SARASOTA – Asolo Rep's production of Christopher Durang’s Vanya and Sonia and Masha and Spike gives audiences a slightly lighter take on family drama than Other Desert Cities, which opened at Asolo a few weeks prior (click here for review). The 2013 Tony Award Winner for Best Play is a thoughtful and at times hilarious work that successfully mines the drama-rich subject of family ties for moments each of us can relate to.
Peggy Roeder, Tyla Abercrumbie and Andrew Sellon
photo by Frank Atura
The play centers around Vanya and Sonia, adopted siblings who have spent most of their adult lives caring for their infirm parents, while their sister Masha was enjoying a successful career in B-movies -- while also covering the family expenses. The parents, teachers who named their three adopted children after characters in Chekhov stories, have since passed on, but Vanya and Sonia remain at a standstill, living at the family home on a stipend provided by their glamorous sister, who they clearly resent.
Masha comes home to Bucks County, Pennsylvania for a weekend and brings along her young lover Spike, an empty-headed beefcake who aspires to be an actor. Hilarity ensues. The stunted brother and sister are worried that in light of their parent's passing, Masha, a self-obsessed narcissist driven by her insecurities, won't want to continue footing their bills.
Jefferson McDonald and Anne Marie Cusson
photo by Frank Atura
The play requires precision timing and Director Peter Amster has the cast firing on all cylinders. Andrew Sellon called to mind David Hyde Pierce in his role as Vanya (even before I later learned that Pierce played the role on Broadway, earning a Tony nomination last year), blending prim and proper passivity with crack physical comedy. Anne Marie Cusson is delightful as Masha, effortlessly giving the character the larger than life presence the role requires.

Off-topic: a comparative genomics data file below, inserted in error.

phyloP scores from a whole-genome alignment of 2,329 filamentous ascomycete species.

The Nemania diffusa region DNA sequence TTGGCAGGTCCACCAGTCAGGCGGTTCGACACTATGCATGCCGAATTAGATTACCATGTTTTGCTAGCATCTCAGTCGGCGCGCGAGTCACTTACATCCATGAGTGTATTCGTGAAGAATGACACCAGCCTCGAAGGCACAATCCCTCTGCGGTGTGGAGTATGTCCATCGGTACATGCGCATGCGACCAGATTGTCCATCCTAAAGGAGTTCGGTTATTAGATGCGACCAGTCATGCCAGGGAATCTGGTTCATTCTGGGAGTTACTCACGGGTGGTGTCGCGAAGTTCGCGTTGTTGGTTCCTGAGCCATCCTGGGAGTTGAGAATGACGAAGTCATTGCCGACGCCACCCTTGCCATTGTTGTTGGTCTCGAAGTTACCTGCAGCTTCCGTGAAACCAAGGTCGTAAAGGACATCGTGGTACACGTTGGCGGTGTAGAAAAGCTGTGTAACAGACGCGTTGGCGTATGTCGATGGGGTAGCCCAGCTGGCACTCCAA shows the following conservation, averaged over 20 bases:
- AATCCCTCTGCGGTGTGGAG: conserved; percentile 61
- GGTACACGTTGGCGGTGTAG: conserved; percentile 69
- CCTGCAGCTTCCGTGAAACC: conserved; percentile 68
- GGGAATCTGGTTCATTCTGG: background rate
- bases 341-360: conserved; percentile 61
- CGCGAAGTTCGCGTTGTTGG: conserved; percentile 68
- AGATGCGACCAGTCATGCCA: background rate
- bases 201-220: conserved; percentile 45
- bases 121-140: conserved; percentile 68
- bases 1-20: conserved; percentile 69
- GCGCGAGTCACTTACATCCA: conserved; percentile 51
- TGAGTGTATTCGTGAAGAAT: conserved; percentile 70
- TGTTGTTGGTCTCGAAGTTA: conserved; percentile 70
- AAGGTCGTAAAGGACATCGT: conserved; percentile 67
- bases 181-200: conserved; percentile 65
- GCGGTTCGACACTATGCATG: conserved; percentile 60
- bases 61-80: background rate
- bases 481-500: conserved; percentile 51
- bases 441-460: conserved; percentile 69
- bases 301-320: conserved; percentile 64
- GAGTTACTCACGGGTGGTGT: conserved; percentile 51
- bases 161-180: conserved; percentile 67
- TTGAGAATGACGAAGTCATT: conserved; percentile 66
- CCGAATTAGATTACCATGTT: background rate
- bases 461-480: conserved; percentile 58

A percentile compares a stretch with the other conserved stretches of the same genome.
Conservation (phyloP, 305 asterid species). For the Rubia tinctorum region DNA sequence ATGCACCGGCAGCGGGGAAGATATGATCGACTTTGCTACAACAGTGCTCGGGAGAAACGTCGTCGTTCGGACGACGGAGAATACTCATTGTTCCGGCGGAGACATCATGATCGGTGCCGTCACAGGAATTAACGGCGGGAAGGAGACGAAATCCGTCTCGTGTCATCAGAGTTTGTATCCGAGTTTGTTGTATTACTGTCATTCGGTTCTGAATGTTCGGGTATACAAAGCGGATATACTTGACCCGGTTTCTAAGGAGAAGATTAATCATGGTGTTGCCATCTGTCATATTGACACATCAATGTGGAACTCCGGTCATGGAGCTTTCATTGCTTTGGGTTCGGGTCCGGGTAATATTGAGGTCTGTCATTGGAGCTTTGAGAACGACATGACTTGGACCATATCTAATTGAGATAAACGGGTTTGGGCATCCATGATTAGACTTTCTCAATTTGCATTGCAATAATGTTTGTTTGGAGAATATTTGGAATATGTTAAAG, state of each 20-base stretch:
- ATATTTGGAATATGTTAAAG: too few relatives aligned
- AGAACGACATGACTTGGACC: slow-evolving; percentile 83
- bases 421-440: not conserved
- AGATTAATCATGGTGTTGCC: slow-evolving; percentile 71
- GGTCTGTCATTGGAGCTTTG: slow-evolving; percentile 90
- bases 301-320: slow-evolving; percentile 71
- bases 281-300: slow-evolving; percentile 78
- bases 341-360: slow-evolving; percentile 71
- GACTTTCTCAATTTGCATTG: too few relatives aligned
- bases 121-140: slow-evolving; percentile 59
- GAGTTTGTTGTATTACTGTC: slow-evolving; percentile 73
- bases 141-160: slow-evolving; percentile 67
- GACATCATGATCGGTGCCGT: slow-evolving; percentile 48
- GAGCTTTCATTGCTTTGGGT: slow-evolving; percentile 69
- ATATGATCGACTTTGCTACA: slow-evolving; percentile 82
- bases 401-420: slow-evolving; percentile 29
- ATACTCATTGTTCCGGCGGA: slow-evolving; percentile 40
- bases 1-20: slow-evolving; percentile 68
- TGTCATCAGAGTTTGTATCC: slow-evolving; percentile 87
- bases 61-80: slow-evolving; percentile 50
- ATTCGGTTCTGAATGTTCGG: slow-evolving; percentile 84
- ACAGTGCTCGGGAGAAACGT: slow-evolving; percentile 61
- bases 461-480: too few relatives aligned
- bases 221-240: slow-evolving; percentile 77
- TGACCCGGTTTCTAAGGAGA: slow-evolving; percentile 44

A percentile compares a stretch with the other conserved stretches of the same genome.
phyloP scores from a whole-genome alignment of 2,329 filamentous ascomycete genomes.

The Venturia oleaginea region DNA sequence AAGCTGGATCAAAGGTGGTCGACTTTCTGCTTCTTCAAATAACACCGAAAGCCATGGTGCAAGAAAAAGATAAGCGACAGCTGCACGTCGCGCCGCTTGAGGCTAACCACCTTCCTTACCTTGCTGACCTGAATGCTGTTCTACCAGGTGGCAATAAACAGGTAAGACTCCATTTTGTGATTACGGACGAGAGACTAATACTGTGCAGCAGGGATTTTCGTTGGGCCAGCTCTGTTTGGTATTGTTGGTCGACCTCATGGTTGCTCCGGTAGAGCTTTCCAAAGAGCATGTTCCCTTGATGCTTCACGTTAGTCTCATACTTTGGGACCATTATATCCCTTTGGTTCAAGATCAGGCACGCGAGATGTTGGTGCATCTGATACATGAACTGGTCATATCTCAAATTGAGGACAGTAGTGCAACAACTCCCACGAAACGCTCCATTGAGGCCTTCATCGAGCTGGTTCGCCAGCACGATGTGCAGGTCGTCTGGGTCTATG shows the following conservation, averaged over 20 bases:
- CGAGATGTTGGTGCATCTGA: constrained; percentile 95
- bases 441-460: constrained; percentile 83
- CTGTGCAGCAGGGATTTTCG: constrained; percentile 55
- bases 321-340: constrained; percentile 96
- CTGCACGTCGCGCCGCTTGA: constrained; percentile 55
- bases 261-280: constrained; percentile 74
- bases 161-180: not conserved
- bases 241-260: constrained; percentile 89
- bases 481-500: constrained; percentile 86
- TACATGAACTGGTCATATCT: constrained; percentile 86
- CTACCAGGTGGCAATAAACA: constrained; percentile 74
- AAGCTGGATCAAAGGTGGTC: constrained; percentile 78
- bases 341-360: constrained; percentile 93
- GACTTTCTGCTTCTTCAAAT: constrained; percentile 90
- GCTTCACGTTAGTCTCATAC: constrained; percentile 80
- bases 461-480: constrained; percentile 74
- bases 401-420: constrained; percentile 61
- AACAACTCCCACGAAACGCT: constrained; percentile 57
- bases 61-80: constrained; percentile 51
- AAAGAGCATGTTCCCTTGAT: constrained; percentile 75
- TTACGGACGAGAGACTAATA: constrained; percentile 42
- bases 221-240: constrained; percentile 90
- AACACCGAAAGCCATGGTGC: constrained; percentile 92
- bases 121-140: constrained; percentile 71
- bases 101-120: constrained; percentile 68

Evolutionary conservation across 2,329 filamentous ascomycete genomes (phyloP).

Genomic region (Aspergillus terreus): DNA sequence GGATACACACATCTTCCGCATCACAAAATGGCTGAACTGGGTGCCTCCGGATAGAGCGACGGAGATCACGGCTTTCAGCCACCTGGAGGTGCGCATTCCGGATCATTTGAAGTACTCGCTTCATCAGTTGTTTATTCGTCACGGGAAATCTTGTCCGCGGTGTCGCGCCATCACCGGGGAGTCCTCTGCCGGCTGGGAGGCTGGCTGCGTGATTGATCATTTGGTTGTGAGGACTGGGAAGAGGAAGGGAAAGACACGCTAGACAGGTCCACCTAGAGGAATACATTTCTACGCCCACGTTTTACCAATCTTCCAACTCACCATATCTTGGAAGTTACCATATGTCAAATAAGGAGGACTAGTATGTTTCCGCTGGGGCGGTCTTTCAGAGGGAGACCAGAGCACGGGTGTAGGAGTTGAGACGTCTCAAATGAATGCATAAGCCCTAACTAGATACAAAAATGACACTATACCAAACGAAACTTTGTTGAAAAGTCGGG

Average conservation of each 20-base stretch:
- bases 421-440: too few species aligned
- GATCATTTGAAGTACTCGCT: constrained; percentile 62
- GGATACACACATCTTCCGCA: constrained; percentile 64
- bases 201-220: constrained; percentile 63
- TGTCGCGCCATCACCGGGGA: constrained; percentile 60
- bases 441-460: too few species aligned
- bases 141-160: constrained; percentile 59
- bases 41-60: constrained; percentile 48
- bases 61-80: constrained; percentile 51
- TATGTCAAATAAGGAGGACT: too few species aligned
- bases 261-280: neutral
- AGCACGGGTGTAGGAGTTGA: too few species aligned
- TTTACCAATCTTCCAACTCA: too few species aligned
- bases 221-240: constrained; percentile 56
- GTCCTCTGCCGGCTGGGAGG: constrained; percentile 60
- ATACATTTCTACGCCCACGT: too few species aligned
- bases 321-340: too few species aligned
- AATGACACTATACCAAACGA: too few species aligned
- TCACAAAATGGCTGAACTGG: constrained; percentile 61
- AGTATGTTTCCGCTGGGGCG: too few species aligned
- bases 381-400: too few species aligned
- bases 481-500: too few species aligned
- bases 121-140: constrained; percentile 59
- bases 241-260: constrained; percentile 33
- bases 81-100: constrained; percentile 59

Peggy Roeder steals several scenes as the frumpy Sonia, and wows the audience with her hilarious Maggie Smith impersonations when a costume party provides an opportunity for the 52 year-old spinster to break out of her shell. The talented Tyla Abercrumbie delivers another excellent supporting role for Asolo as psychic housekeeper Cassandra, who lights up the stage with her Greek-inspired warnings of doom.
Jefferson McDonald is almost over the top as Spike, giving a somewhat cartoonish performance that ultimately proves necessary to balance the manic, grievance-filled soliloquies each character seems to give in turn throughout the play. Tori Grace Hines is charming as the aspiring-actress Nina, who is visiting family next door and is awestruck by the chance to meet her "favorite actress."
Strong acting across the board brings Durang's excellent work to life, making for a very enjoyable evening of top-shelf theater. Vanya and Sonia and Masha and Spike runs through April 13. Visit Asolo's website for more information.
|photo by Frank Atura
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